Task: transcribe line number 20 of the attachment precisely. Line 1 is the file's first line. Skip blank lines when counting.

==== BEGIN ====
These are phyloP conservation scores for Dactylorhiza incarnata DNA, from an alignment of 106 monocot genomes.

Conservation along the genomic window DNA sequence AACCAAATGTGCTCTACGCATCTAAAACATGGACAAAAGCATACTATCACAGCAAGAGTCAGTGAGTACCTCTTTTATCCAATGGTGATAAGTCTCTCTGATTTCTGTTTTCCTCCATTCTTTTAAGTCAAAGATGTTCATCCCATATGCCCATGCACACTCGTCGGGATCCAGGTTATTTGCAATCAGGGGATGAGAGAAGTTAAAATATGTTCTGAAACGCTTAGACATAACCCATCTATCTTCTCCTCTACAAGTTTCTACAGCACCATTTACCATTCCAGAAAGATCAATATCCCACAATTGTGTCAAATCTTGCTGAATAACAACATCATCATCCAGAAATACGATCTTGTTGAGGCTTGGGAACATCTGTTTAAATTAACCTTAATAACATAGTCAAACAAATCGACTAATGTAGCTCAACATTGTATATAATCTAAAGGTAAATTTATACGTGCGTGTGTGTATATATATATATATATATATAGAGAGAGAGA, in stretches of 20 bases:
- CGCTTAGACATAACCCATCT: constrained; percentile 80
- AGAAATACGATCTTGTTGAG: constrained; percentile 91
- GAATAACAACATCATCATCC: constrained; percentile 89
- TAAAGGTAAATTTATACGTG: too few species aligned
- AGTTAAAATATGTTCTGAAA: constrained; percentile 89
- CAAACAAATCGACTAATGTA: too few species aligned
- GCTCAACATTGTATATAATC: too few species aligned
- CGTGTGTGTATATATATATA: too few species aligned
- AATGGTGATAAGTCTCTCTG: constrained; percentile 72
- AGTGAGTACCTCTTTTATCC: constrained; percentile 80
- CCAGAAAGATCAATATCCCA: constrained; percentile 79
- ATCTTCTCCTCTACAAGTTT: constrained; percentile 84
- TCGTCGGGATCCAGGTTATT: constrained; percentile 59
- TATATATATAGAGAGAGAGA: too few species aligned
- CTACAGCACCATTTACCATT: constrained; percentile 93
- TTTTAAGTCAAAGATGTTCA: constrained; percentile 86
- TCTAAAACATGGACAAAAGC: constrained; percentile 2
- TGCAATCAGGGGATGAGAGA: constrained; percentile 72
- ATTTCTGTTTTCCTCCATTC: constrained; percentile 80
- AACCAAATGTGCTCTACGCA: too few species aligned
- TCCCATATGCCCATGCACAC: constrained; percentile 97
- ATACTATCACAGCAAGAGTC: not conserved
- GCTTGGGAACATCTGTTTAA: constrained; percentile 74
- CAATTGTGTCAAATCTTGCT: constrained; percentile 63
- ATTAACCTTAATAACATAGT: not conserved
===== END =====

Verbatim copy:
- TGCAATCAGGGGATGAGAGA: constrained; percentile 72